Areas of Expertise (8)
Race and Justice
Public Opinion and Public Policy
Sociology of Punishment
Dr. Welch is the source to turn to for information and comment about some of the most provocative criminal and racial justice issues today. She can speak authoritatively about racial and ethnic profiling, harsh school discipline, terrorist stereotypes of Middle Easterners, and public support for punitive criminal policies. Her research, published in top-tier national and international outlets, explores how these matters affect both adults and children in the contexts of criminal justice as well as educational institutions. As an expert witness in federal court cases, Welch has effectively cited theoretically and empirically relevant evidence related to racial and religious disparities in criminal justice practices and policies as well as in school discipline.
Florida State University: PhD
Florida State University: MS
University of California, Irvine: BA
- Editorial Board Member, Youth Violence and Juvenile Justice: An Interdisciplinary Journal
- American Society of Criminology
- ASC Division of Terrorism and Bias Crimes
Select Media Appearances (6)
School Suspensions Have Plunged: We Don't Yet Know If That's Good News
We are in the midst of a quiet revolution in school discipline. In the past five years, 27 states have revised their laws with the intention of reducing suspensions and expulsions. And, more than 50 of America's largest school districts have also reformed their discipline policies — changes which collectively affect more than 6.35 million students. ... If a disruptive student can't be removed from class, what should be done instead? The prevailing alternative is a set of practices known as "restorative justice." The philosophy behind it could be summed up as: "The kids who are misbehaving are also members of the school community," says Kelly Welch, a criminologist who studies the topic at Villanova University.
Vigilante Campus-Carry Laws: A Racially Troubling Paradox
With the fall school semester underway, it is remarkable that this is the first time in U.S. history that K-12 schools and colleges have approached potential acts of violence so dissimilarly.
With concealed weapons now permitted on university campuses, such as those in Texas and other states, college students are thrust into a situation in which they are not only subjected to the same kind of rigid security practices as they had been in primary and secondary school, but are now encouraged to prevent and avenge violations on their own. It is plausible that Texas colleges are now emboldening students with concealed firearms for use against any potential offenders because of the racial composition of students; its colleges have a greater proportion of white students than its K-12 schools, and may therefore grant greater responsibility to their students. For this same reason, it is possible that campus-carry laws will expand to other states.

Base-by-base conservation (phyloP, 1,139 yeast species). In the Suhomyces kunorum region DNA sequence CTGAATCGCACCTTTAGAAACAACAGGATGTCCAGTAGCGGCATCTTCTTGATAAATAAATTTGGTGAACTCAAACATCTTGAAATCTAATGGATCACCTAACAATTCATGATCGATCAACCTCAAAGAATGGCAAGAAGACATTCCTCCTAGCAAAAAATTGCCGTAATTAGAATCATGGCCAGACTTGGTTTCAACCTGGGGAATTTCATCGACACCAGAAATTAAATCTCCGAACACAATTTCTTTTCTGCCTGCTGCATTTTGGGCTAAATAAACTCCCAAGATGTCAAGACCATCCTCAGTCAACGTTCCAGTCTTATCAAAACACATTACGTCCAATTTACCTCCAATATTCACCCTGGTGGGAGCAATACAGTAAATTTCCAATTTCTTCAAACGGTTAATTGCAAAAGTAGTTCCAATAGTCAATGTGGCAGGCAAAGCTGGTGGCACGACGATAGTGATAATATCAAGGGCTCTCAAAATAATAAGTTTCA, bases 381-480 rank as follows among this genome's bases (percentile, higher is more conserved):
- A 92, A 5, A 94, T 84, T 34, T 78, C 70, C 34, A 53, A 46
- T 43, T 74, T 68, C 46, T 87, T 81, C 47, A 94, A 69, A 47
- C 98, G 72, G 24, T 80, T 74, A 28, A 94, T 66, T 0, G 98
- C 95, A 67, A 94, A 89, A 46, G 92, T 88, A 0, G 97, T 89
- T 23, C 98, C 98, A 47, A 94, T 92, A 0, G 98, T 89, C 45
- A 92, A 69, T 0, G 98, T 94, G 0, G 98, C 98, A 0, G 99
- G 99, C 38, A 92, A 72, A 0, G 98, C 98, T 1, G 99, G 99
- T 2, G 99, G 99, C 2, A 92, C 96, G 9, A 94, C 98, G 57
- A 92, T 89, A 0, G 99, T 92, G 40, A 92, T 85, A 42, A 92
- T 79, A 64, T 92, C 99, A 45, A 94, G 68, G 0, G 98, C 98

Op-ed: The Other School Bathroom Issue
U.S. News & World Report
Earlier this month, hand-held video footage captured yet another young black man being thrown to the ground and held in a seemingly unnecessary chokehold by a white police officer. But, in this case, the purported suspect was a civically active high school junior who was attempting to use the bathroom without a requisite bathroom pass. ...
Could Resistance to Comprehensive Immigration Reform Really Be About Ethnic Stereotypes?
As the White House and Congress jockey over elements of an immigration reform bill that will likely be introduced in the very near future, we need to consider the possibility that part of the logjam may be attributable to criminal stereotypes of Hispanics. Although immigration reform would apply equally to immigrants from all countries who illegally enter the United States, there is a reason that some of the most restrictive anti-immigration policies have come from the Southwest: States like Arizona and Texas share a border with Mexico whose residents are predominantly Hispanic. We simply do not see the same levels of anti-immigration sentiment about individuals from predominantly white countries.
How to revamp NYPD's 'stop and frisk' policy? That's the hard part.
Christian Science Monitor
Now that a federal judge has ruled that New York’s “stop-and-frisk” practices amount to a system of city-sanctioned racial profiling, attention shifts to a court-appointed independent monitor who will oversee the city’s on-the-ground compliance with constitutional guidelines. ... “In the long run, I suspect that the crime rate is going to continue declining,” says Kelly Welch, professor of sociology and criminal justice at Villanova University. “This ruling won't really affect that much at all, because 90 percent of the time, when someone is stopped and frisked, there is nothing found; so, therefore, it’s not like they were really catching that many people that they wouldn't have caught anyway.”
Arkansas School Arms Teachers, Teaches Them to Point and Shoot
Some Arkansas school teachers will be packing heat this fall. The Clarksville School District is arming and training 20 volunteer teachers and staff with 9mm guns to prevent shootings like the ones that took place at Sandy Hook Elementary last December in Newtown, Connecticut. ... “While the tragedy in Sandy Hook and other schools around the country has been thoroughly awful, arming our teachers and school administrators is the wrong approach to controlling such rare outbreaks of violence,” Kelly Welch, a criminal justice professor at Villanova University, told TakePart at the time.
Select Academic Articles (6)
Kelly Welch, Allison Ann Payne
Kelly Welch, Allison Ann Payne
Ted Chiricos, Kelly Welch, Marc Gertz